I have a large number of times series (think of the order of 10k), one data point per day (think of the order of 100 days), so I have about 1M data points in total. (One of the things that I will try is a vector autoregressive model, but for now I wanted to start with something simpler. Simple regression where the predictors aren't the series itself, but something else).

One predictor that I have found works quite well is the day-of-week, since the time series turn out to be highly seasonal along a week. This is a category with 7 values.

One way to organize this data is to say that each series is a different value in the category named "series" (a cateogry with 10k different values). So so far I have the "series" category and the "day-of-week" category.

My first question is generally what is a good multiple regression model for this?

I'm using python's statsmodel (but you can contribute ideas in whichever language you prefer). In statsmodel syntax, a model that I've tried is "y ~ C(series) + C(dayofweek)". This model has 7+10k+intercept variables. Doesn't work very well because according to this model the only way in which the series differ is a by a constant shift in the Y axis, which isn't great.

The next-to-simplest model is "y ~ C(series) * C(dayofweek)". This is a model with 7 * 10k + intercept number of variables. The problem is that already statsmodel can't fit this. If I pick a subset of 500 series out of the 10k, statsmodel manages to fit this and the result isn't bad at all. But for the 10k series for some reason it just can't handle it.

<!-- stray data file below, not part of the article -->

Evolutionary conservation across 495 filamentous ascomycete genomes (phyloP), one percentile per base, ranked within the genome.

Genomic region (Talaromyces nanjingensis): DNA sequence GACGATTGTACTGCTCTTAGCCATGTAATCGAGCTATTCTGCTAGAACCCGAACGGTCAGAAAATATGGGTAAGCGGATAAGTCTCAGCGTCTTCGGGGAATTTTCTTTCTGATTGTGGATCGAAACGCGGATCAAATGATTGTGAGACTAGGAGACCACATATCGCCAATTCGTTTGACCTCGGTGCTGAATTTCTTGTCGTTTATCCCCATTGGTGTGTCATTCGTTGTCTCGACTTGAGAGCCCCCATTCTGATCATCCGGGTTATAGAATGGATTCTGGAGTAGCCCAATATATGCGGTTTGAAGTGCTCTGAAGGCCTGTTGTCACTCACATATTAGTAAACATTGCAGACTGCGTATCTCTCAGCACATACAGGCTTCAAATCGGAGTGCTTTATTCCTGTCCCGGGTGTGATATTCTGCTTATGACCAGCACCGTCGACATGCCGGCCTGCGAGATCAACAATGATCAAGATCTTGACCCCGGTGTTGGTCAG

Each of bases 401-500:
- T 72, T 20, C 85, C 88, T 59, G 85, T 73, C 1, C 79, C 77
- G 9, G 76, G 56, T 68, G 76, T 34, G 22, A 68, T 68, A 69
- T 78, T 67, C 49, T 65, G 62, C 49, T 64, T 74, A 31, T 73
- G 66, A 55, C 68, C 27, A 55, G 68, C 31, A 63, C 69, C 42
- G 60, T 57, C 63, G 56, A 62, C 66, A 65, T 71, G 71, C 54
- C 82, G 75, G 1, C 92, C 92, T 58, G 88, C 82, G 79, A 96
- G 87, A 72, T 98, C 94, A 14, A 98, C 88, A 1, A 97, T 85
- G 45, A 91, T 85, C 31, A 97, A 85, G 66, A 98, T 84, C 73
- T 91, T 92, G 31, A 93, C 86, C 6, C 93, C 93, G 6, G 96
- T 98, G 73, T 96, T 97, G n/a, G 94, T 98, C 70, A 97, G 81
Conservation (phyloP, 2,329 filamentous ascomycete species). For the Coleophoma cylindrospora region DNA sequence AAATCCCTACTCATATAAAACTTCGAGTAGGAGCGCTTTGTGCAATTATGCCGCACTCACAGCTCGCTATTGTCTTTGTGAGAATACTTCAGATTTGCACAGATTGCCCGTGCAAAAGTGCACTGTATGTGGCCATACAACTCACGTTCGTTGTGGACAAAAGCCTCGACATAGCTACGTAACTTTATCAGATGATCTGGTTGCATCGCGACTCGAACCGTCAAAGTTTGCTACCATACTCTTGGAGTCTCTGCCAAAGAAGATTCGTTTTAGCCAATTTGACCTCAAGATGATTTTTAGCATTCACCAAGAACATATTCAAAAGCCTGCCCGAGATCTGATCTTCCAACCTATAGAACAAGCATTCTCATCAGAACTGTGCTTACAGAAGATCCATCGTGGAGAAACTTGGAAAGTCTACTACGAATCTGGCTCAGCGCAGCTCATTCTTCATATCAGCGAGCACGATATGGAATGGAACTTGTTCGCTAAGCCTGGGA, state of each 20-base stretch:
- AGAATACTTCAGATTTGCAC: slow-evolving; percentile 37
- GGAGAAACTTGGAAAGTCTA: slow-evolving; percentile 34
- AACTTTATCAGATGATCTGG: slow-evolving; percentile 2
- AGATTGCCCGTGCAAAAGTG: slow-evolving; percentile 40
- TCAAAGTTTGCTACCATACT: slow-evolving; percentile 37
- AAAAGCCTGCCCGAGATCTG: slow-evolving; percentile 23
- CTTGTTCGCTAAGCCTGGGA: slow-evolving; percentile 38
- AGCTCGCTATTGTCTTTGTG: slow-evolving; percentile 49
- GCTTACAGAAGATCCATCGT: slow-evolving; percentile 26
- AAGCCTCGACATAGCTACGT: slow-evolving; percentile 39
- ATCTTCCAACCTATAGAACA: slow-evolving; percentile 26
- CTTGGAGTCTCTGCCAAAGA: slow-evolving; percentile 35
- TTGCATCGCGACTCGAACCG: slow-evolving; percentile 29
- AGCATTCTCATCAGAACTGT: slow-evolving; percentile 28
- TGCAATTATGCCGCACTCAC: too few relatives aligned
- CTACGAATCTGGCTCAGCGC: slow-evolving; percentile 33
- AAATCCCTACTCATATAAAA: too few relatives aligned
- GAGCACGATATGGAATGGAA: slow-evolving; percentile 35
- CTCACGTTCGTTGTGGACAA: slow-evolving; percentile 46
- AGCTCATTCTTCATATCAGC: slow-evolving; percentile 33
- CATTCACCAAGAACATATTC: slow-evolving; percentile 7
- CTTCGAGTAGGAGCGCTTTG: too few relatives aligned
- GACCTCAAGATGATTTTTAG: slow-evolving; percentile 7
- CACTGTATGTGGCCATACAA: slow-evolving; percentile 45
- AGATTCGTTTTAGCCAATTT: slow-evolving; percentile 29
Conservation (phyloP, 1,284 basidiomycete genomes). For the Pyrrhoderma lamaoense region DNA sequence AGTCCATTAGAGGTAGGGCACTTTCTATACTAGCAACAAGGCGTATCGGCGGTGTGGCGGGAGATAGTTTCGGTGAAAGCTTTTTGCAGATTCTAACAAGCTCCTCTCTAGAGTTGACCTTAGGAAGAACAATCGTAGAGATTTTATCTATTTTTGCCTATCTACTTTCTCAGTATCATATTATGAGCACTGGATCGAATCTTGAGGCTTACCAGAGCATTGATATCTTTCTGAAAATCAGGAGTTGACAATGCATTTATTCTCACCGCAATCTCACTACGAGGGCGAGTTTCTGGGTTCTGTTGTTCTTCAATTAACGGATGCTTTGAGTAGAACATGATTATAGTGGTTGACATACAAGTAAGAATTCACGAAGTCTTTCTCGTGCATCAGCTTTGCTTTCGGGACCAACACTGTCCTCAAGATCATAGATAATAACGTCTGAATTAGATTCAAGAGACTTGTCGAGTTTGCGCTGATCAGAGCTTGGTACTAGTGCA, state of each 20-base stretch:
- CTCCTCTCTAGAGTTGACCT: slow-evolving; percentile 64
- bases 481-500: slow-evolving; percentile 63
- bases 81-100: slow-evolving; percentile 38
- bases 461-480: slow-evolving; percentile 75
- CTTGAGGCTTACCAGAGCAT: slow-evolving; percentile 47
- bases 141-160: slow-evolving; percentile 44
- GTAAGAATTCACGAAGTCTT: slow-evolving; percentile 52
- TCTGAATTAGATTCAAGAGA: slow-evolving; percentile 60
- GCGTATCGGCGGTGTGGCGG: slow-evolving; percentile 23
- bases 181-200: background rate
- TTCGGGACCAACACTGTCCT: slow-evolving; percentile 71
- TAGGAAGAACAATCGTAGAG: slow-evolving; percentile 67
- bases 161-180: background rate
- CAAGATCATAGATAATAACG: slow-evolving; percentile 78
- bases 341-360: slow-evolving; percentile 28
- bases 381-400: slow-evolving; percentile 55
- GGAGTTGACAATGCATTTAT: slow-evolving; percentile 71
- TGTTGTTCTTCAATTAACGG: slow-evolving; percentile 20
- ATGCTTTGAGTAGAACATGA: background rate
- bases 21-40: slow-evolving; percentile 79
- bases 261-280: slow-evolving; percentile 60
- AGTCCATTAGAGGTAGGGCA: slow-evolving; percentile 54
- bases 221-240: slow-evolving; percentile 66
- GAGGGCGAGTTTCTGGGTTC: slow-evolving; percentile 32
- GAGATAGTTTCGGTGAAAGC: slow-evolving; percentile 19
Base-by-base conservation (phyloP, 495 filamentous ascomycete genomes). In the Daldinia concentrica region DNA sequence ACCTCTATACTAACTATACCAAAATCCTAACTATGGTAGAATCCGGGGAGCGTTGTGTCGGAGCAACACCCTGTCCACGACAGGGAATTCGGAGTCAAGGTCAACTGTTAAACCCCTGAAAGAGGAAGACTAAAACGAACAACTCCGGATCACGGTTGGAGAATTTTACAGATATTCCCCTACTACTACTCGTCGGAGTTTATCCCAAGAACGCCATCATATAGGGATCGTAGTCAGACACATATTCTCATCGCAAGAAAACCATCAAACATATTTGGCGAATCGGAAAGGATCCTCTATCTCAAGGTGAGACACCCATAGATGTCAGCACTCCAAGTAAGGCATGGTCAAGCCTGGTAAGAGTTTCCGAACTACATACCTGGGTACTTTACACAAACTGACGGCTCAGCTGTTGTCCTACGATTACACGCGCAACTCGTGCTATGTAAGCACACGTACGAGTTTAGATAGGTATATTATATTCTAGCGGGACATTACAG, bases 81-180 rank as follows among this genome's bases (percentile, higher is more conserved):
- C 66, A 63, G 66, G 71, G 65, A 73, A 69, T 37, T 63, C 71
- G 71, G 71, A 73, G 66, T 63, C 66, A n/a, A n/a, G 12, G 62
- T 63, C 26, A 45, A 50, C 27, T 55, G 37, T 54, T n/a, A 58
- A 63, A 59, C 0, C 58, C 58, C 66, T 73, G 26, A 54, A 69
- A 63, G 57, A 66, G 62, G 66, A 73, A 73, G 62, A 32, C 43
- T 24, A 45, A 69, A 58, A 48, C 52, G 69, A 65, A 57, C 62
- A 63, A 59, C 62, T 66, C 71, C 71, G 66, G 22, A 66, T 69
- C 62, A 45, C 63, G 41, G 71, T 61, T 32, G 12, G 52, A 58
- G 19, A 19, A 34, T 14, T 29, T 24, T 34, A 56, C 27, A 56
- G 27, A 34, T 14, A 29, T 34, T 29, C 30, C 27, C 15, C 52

What should I do? Intuitively I think that something like https://stats.stackexchange.com/a/230678/188779 should do the trick. The time series have other features associated, and it I could start by grouping similar series together, say in clusters of size 20, that's 10k series divided by 20 equals 500 which is something that I already know I can fit. And after that's done I could try other features still to distinguish individual series within their cluster of size 20.

My second question is how do I implement the above idea? I believe this is called a hierarchical model and the answer linked above what they say is that hierarchical models are a good way to deal with categories with very high cardinality, which is something that makes sense. But how exactly do I implement this? What is the formula for a hierarchical model? I'm looking for either a classical statistics formula, or a statsmodel formula, either would be a step in the right direction.

Thank you for your time!

EDIT (more information): I'm adding some extra information about the series because the appropriateness of a response will depend on the characteristics of the data. All series are very similar. They are all strongly seasonal (the weekends being very different from the weekdays). By doing a seasonal decomposition you see that the trend either extremely weak for some series, or non-existent for others. Seasonal is a decomposition is a good idea since the residuals look healthy. By eyeballing it seems that the biggest difference between series is the trend level and the size of the seasons (ie difference between max and min of seasons).